After working as a nurse for so long, I can see so many things in the organization that I want to change. But right now, as a staff nurse, I’m not able to make those changes. So I would like to obtain my masters and get into a role in management or upper level areas so I can make some changes.

Would you say not having a masters would be a barrier to getting into those positions?

I think so, because a lot of these positions like nurse educators, nurse, manager, or even nurse director, require a masters to get the job. So yeah, it is a barrier, and to be honest, I feel like in the future they will only have more requirements and I think we're starting to see that happening.

What do you hope the feature of nursing and health care in general will look like in Canada?

My hope for the future of nursing is that it remains a respectable profession. Especially recently… Two weeks ago, I was out picketing to get better wages and staffing and because we wanted to repeal the bill that's capping our wages at a 1% increase. I feel like right now there's really high turnover; I was reading this article that said about 55% of nurses in the first year of nursing are quitting, and this is probably because of poor staffing and burn out. I feel like we need to make nursing better supported because I'm scared that a lot of young people, and people who are interested in nursing will no longer be interested, because it just looks so bad. I hope that in the future it's still a profession that people want to go into, and I hope that there can be changes that can make that happen.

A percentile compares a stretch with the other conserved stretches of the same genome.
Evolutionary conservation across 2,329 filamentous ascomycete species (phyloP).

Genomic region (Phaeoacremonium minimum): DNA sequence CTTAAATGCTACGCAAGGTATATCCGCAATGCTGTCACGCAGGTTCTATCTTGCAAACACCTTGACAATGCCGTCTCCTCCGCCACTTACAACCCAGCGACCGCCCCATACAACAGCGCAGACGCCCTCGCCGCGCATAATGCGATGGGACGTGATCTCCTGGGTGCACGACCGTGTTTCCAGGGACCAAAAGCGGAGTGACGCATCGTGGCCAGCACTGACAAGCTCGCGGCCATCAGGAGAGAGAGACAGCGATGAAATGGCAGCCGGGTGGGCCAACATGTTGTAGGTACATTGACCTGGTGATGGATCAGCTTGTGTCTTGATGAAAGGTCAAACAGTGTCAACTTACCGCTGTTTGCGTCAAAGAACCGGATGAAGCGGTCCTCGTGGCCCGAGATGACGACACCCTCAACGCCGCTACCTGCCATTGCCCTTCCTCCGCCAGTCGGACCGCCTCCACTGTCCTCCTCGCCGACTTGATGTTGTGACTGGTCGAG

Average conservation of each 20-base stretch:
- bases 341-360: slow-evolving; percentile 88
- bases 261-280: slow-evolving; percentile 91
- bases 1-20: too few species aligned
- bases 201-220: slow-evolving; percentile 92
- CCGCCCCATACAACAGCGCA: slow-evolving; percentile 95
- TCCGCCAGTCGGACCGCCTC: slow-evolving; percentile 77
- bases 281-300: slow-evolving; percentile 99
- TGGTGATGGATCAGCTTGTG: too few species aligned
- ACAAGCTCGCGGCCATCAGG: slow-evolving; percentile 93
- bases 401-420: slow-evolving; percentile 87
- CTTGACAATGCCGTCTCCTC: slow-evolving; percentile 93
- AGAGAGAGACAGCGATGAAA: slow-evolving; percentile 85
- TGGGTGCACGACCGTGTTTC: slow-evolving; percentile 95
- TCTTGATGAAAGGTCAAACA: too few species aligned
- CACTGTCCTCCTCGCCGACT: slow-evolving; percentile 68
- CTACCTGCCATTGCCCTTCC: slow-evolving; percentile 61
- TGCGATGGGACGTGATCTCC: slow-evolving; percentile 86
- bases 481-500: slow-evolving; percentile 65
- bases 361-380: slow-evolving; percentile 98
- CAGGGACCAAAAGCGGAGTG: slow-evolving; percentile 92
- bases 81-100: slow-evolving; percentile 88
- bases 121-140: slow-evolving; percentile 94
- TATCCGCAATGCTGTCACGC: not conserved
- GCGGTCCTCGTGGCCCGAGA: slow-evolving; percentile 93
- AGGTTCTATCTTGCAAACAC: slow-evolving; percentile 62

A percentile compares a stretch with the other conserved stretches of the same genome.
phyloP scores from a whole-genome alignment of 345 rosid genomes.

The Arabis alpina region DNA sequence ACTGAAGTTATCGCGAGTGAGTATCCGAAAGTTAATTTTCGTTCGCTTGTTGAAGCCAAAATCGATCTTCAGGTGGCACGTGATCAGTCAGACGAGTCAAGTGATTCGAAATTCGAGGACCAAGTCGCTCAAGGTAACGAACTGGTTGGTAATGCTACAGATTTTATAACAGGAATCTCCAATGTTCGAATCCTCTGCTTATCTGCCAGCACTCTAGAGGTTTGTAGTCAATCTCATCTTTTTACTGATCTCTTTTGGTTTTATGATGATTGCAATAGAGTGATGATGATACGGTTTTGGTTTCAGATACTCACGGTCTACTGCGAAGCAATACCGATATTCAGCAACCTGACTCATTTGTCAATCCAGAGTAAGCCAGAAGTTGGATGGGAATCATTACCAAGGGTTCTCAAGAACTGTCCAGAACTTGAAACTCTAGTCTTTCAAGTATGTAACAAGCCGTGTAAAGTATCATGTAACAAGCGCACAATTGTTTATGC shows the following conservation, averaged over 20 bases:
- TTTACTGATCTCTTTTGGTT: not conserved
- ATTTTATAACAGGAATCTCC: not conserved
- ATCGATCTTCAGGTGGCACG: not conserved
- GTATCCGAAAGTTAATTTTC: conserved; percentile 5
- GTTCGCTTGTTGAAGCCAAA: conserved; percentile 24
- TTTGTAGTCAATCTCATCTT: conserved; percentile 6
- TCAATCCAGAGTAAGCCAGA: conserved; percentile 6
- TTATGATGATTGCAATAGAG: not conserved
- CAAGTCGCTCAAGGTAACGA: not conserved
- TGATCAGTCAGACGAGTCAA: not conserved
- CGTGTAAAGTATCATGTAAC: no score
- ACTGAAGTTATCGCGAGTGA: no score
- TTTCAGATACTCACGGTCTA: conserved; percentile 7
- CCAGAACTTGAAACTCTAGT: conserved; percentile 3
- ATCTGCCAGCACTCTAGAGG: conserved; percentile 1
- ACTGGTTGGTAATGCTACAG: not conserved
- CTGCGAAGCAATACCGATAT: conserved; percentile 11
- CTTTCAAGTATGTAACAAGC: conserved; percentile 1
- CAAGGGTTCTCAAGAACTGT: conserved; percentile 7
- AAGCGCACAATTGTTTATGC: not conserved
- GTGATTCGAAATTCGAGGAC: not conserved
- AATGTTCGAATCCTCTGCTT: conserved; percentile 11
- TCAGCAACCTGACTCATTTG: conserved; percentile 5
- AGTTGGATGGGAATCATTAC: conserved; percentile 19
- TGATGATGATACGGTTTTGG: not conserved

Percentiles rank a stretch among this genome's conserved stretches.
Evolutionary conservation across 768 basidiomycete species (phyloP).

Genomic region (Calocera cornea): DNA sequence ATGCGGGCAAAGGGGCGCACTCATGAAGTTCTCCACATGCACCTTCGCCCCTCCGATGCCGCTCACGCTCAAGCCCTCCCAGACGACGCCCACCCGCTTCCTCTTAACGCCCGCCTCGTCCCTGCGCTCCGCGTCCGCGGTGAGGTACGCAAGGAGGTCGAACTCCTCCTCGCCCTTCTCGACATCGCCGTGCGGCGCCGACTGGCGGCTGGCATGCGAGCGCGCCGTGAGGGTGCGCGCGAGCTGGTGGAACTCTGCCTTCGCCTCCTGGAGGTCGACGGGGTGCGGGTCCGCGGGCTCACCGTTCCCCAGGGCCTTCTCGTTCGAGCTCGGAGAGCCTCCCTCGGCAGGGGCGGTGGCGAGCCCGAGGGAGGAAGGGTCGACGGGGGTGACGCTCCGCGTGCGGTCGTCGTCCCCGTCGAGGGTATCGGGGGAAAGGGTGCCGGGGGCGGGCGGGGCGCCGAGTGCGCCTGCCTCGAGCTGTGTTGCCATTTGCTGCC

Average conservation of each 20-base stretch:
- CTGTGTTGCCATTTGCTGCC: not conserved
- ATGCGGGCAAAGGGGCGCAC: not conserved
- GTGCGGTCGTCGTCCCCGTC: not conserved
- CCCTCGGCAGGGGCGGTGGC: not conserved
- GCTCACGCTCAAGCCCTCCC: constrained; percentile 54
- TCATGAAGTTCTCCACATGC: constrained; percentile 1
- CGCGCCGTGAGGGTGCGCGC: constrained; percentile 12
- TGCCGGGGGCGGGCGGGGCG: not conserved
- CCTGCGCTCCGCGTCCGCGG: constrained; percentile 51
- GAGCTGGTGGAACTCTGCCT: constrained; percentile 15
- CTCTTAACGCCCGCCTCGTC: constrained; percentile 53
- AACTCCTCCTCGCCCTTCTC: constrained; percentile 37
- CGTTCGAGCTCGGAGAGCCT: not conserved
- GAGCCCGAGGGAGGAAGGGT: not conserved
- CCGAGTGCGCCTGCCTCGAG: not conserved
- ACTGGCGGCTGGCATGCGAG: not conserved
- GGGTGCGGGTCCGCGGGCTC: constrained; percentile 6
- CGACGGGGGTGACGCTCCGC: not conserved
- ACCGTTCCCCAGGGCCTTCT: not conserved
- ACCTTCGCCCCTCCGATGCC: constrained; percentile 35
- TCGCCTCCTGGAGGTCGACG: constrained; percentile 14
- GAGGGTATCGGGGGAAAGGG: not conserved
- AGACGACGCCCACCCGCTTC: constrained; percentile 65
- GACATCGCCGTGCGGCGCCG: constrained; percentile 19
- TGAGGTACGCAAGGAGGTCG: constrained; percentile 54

I'm scared that a lot of young people, and people who are interested in nursing will no longer be interested, because it just looks so bad. I hope that in the future [nursing] is still a profession that people want to go into

Final thoughts?

Right now, there is a big shortage of perioperative nurses, and it is causing surgical delays and stuff like that. I feel like operating room nursing is not really brought up when you're doing your Bachelor of Nursing; I don't think I remember ever being exposed to it really, because all of my placements were on the floors where you provide bedside nursing and stuff like that. I'm doing something about promoting recruitment right now and one way to recruit more nurses into the operating room could be just exposing it more in schools and increasing placements. There's something called a Nursing Graduate Guarantee program where new nurses get a guaranteed mentor for 6 months and a full-time job. If they could provide more placements in the operating room, it would really help with this perioperative nursing shortage.


This interview was edited for length and clarity.